Midtown Raleigh News

The Gregg, temporarily a “museum without walls,” picks its spots

An aerial view of the new Gregg Museum. N.C. State's Gregg Museum of Art & Design will get a much more visible home when it moves to the former chancellor's house on Hillsborough Street in 2014.
An aerial view of the new Gregg Museum. N.C. State's Gregg Museum of Art & Design will get a much more visible home when it moves to the former chancellor's house on Hillsborough Street in 2014. COURTESY OF ROGER W. WINSTEAD

“And With This Shell, The Sea” is on display through January at the Gregg Museum of Art & Design.

Sort of.

In many ways, it’s a typical Gregg show, just like the ones the museum did in its former home at N.C. State University’s Talley Student Center – a collection of 57 pieces by Pittsboro ceramicist Siglinda Scarpa. The venue, however, is a bit more out of the ordinary.

“And With This Shell” can be viewed by appointment at a house the Gregg staff calls “1903.” That’s better-known as the Historic Chancellor’s Residence, at 1903 Hillsborough St. on the eastern edge of the N.C. State campus.

Ever since N.C. State chancellor William R. Woodson’s new residence opened on Centennial Campus in 2011, the former chancellor’s house has been in transitional limbo. But a process is underway that will eventually transform 1903 into a permanent home for the Gregg with the addition of nearly 16,000 square feet of gallery, storage and classroom space.

When built, the Gregg’s expanded gallery will stand adjacent to 1903 (which will serve as office space and auxiliary gallery). With Pullen Arts Center and Theatre in the Park nearby, the new Gregg will anchor what university officials hope becomes a budding arts campus.

“The College of Design and College of Humanities are both nearby, too, so a lot of arts-related stuff is already in that corner,” said Gregg director Roger Manley. “The fact that it’s on the edge of campus, surrounded by the city on three sides, is good for access. As long as we were embedded in Talley in the middle of campus, parking for non-students was almost impossible. Now we’ll be more like a museum for the city.”

Money still needed

Before any of this can happen, however, the finances have to come together. As designed by noted architect Phil Freelon (a 1975 N.C. State graduate), the project will cost about $8 million to build. N.C. State has already committed $3.85 million and the city of Raleigh $250,000.

The other $3.9 million will come from private donations, of which about $2.3 million has been raised so far. That leaves another $1.6 million or so still to go. The Gregg has also applied for a grant from the Wake County hotel tax fund.

“The fundraising is going well,” said Alex Miller, vice provost for Arts NC State. “We still have additional work to do, but we’ll get there.”

Once all the financing is set, construction will take about 18 months. If all goes according to plan, the new Gregg’s grand opening should happen in early 2016.

Meantime, the Gregg has been a “Museum Without Walls” since May, when it was displaced during Talley Student Center’s ongoing $120 million renovation. With some of its operations happening at 1903 and its main offices moved to a building near J.C. Raulston Arboretum several miles away (a space that is also temporarily warehousing the museum’s 25,000-item permanent collection), the Gregg is now more of an idea than a physical place and will stay that way for several more years at least.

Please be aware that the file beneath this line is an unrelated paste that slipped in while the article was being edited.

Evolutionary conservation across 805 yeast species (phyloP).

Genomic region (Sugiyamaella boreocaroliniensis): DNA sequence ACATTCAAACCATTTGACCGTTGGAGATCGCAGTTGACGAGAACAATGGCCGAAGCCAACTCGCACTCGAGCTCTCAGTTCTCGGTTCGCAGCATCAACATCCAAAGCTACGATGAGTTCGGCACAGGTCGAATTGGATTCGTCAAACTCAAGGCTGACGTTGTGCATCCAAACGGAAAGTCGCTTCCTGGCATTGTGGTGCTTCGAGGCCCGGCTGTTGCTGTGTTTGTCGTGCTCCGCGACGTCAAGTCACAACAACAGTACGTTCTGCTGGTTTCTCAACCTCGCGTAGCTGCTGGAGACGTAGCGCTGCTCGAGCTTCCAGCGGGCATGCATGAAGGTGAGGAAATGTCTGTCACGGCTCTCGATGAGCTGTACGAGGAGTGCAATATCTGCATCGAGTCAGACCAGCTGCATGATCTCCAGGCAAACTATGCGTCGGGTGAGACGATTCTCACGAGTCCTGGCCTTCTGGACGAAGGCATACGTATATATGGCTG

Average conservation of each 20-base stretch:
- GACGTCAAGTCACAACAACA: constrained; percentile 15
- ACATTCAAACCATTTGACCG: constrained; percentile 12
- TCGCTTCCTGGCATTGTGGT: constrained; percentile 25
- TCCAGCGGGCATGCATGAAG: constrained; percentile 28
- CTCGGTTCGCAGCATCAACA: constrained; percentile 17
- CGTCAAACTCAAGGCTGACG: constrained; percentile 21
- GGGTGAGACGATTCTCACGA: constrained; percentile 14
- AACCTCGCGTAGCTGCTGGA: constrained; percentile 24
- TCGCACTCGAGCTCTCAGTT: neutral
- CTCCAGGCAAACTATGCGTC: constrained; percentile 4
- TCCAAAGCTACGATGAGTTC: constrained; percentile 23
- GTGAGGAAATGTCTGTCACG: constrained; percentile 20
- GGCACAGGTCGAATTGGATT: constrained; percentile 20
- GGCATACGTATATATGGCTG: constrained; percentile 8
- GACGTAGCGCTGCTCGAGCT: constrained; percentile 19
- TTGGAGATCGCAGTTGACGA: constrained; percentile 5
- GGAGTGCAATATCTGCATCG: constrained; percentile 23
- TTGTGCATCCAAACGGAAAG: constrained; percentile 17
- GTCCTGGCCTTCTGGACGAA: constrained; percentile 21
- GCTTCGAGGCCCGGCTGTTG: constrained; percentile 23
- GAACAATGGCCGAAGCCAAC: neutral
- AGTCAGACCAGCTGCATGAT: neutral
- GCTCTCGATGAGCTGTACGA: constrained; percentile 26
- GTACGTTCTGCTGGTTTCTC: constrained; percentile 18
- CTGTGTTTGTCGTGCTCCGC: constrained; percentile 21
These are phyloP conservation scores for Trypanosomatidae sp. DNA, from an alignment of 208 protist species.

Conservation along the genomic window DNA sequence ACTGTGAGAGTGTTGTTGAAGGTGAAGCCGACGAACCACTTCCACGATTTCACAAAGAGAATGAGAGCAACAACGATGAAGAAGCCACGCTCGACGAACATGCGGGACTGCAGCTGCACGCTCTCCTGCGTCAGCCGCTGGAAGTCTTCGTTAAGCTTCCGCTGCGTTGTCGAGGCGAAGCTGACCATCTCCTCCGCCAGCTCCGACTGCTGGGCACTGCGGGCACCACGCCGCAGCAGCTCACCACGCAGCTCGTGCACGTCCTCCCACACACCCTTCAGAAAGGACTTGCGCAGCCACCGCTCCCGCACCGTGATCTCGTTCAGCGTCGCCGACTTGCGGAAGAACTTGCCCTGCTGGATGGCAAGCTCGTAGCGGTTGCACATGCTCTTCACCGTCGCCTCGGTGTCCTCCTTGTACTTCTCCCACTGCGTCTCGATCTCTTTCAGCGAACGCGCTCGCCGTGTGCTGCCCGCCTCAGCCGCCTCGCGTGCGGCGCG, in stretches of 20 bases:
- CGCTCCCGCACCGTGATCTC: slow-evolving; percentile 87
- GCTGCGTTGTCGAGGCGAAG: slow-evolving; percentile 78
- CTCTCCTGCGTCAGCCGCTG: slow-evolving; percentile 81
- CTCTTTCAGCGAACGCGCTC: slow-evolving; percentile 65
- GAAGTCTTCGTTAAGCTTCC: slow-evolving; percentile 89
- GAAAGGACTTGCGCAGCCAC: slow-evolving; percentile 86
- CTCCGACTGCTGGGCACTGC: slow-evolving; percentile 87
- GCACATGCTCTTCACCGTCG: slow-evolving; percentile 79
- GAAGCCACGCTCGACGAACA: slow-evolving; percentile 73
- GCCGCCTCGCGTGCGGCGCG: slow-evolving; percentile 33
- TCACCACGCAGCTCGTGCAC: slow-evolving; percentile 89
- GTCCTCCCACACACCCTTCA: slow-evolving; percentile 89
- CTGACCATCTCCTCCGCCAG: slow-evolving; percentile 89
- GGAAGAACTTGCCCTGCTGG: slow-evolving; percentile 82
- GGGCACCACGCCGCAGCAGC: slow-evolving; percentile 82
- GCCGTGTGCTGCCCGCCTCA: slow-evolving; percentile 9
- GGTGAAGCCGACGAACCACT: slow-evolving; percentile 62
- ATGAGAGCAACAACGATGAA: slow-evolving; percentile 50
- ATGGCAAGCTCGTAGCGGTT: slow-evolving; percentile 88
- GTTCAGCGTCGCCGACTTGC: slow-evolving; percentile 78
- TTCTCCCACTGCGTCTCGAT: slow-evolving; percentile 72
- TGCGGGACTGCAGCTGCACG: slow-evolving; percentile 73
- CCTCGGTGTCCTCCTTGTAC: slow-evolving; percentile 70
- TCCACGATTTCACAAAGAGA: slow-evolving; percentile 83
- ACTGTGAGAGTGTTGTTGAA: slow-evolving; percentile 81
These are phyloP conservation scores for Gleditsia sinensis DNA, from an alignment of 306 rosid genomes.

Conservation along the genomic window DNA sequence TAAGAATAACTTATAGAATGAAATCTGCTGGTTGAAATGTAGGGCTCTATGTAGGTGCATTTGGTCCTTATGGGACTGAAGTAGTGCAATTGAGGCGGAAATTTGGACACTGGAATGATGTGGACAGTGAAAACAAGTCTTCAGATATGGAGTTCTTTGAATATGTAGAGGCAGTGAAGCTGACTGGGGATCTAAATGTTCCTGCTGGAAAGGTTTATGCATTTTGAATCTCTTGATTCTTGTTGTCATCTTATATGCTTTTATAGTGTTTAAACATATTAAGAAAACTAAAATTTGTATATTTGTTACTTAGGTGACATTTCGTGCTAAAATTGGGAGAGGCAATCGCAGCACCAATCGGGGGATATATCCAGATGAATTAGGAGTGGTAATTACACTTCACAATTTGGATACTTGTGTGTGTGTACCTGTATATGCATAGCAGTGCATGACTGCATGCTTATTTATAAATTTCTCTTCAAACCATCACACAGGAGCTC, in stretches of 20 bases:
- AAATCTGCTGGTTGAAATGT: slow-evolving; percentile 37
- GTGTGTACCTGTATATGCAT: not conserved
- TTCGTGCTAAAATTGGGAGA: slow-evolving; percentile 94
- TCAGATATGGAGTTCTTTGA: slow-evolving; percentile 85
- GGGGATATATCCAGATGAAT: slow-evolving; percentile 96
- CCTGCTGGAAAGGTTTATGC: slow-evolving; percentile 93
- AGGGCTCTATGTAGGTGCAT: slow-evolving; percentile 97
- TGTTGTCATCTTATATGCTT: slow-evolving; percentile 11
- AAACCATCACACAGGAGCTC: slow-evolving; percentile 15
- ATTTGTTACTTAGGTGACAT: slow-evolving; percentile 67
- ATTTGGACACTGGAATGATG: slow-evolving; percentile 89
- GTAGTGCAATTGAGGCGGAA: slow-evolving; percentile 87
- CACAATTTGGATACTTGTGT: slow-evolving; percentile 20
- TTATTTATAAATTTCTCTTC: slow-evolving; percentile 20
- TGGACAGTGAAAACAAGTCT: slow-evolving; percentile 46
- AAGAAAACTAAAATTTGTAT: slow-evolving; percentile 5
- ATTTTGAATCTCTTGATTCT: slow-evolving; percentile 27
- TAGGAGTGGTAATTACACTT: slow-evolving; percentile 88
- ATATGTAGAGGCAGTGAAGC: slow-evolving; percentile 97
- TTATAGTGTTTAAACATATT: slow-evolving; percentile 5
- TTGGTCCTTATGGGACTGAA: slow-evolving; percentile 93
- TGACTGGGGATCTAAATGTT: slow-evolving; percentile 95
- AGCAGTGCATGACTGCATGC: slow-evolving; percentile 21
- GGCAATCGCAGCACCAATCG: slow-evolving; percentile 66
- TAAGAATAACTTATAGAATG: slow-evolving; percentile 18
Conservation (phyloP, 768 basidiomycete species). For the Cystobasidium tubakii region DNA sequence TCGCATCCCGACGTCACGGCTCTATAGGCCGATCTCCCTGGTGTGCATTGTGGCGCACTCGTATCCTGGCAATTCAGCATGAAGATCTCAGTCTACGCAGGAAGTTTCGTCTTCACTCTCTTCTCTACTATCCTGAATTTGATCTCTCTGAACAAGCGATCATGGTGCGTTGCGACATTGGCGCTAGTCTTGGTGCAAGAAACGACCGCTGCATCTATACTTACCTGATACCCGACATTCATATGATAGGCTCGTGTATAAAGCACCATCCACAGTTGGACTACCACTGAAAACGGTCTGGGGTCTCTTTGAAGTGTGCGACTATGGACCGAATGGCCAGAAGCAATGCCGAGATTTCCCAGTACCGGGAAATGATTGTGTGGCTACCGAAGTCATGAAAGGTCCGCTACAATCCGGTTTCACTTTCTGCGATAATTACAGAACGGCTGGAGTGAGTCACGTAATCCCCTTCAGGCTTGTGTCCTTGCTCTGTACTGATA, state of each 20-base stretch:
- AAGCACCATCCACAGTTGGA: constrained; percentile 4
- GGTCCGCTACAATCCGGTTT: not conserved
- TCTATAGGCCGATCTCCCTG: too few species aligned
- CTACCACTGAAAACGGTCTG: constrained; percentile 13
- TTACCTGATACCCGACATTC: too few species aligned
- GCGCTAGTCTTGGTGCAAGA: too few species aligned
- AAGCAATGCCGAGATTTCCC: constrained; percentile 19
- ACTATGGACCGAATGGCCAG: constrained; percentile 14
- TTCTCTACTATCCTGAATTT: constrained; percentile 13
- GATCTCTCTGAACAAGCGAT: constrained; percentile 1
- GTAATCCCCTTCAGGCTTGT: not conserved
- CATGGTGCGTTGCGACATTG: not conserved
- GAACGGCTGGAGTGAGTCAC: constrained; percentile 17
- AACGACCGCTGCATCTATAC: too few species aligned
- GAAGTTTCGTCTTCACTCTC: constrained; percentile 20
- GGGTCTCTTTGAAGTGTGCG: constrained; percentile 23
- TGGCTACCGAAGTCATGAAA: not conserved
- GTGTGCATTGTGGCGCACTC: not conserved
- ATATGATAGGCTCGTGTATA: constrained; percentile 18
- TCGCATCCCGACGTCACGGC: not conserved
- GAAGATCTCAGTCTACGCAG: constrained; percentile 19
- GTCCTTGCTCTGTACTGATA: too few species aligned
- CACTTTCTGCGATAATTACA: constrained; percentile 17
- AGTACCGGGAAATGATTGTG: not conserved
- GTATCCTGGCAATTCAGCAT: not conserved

“Right now we’re doing shows in different places,” said Manley. “The Siglinda show is at 1903, there’s another on African-American textiles at the African-American Cultural Center in the Witherspoon Student Center. We’re doing a show at Meredith College in the spring. Probably another at D.H. Hill Library. And we’re looking into a show having to do with math and computer stuff at SASS Hall for physical and mathematical sciences.”

‘A no-brainer’

N.C. State’s arts establishment has had 1903 on its radar for more than seven years, since word first came down about plans to build a new chancellor’s residence on Centennial Campus. That created a vacancy at the Historic Chancellor’s Residence, an elegant Georgian-style home that originally opened in 1928.

With Talley’s renovation already on the horizon, the Gregg was in the market for a new location. The museum had been upstairs at Talley since 2006, a situation that was less than ideal. Parking was difficult for nonstudents and the Gregg also had to keep university hours, which meant closing down during school breaks.

Still, Talley’s initial renovation plan called for putting the Gregg on the ground floor. That became impossible when the plan changed to accommodate moving the university bookstore into that ground-floor space. After surveying more than a dozen possible sites around campus, the Freelon group concluded that the best spot for a new Gregg was the Historic Chancellor’s Residence – which also happened to be the cheapest place to put it.

“That sort of turned it into a no-brainer,” said Manley.

Along with the gallery space, the Gregg expansion will add 60 parking spots, classroom spaces, a sculpture garden and lots of event options – including renting it out for weddings. After the hotel is built on the Bell Tower block across Hillsborough Street, there will be about 400 hotel rooms in the immediate vicinity.

“There’s so much more we’ll be able to do,” Manley said. “Concerts out front, performances in the backyard, outdoor screenings and workshops. This will be a gift to the city of Raleigh and a big draw. When students ride in on buses from across the state to go to the capitol, History Museum, Science Museum, N.C. Museum of Art, we’ll be another place to stop. We hope to get more younger kids.”